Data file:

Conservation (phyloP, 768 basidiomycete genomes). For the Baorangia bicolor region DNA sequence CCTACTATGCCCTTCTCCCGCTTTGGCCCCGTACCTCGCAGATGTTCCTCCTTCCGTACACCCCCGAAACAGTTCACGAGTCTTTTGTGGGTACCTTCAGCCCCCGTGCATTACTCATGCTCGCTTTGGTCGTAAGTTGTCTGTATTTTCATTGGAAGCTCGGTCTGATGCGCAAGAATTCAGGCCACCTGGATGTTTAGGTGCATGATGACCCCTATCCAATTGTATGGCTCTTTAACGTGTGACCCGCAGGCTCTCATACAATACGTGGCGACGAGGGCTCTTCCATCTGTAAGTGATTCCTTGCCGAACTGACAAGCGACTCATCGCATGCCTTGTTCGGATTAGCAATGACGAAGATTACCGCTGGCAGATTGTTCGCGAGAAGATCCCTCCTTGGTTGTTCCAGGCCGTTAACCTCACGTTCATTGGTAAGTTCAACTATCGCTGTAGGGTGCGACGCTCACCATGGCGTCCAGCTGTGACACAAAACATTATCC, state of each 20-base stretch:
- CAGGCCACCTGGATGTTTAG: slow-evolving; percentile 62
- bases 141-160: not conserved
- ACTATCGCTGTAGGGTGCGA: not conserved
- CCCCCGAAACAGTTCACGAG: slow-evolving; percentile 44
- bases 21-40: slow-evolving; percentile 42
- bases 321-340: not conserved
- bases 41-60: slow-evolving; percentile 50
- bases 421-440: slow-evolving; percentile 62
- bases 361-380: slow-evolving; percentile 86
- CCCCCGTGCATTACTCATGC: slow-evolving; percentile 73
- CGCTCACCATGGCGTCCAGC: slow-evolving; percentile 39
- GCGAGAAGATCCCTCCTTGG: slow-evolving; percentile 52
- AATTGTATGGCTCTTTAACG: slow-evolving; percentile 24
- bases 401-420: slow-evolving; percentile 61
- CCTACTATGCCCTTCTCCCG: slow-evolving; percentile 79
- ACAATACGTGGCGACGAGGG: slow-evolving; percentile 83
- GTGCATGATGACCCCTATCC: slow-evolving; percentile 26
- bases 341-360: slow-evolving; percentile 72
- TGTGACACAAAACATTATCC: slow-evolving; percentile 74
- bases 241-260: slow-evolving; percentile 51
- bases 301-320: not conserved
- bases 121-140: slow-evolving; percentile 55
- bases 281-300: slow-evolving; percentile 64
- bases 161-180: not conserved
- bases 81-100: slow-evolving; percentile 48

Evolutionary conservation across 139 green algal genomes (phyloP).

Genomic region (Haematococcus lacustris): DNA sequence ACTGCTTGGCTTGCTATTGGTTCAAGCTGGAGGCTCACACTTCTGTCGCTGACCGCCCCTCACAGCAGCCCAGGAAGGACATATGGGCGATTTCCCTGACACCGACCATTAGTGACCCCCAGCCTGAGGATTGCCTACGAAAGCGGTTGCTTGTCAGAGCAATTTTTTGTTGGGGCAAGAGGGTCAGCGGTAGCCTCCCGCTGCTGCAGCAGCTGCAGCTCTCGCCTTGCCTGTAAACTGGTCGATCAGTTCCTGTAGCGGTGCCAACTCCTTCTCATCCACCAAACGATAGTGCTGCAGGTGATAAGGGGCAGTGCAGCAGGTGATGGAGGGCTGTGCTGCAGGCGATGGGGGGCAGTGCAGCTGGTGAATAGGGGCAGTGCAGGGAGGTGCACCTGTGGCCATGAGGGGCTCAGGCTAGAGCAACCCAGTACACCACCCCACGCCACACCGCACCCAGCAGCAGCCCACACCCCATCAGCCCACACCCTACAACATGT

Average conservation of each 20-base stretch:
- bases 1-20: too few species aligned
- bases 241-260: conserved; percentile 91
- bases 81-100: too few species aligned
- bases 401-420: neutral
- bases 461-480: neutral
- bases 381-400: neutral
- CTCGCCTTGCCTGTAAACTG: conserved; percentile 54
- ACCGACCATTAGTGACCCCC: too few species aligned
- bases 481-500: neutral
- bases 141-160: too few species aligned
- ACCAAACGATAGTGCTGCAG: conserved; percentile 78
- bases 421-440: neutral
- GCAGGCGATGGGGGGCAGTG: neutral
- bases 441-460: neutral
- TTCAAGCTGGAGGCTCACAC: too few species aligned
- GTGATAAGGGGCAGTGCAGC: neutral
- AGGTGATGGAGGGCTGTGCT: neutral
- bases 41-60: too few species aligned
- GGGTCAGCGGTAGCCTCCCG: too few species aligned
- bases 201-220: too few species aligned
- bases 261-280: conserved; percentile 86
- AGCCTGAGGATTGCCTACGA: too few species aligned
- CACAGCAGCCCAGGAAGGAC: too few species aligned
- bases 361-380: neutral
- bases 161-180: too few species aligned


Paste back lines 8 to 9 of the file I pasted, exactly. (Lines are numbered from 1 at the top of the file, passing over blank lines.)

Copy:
- bases 41-60: slow-evolving; percentile 50
- bases 421-440: slow-evolving; percentile 62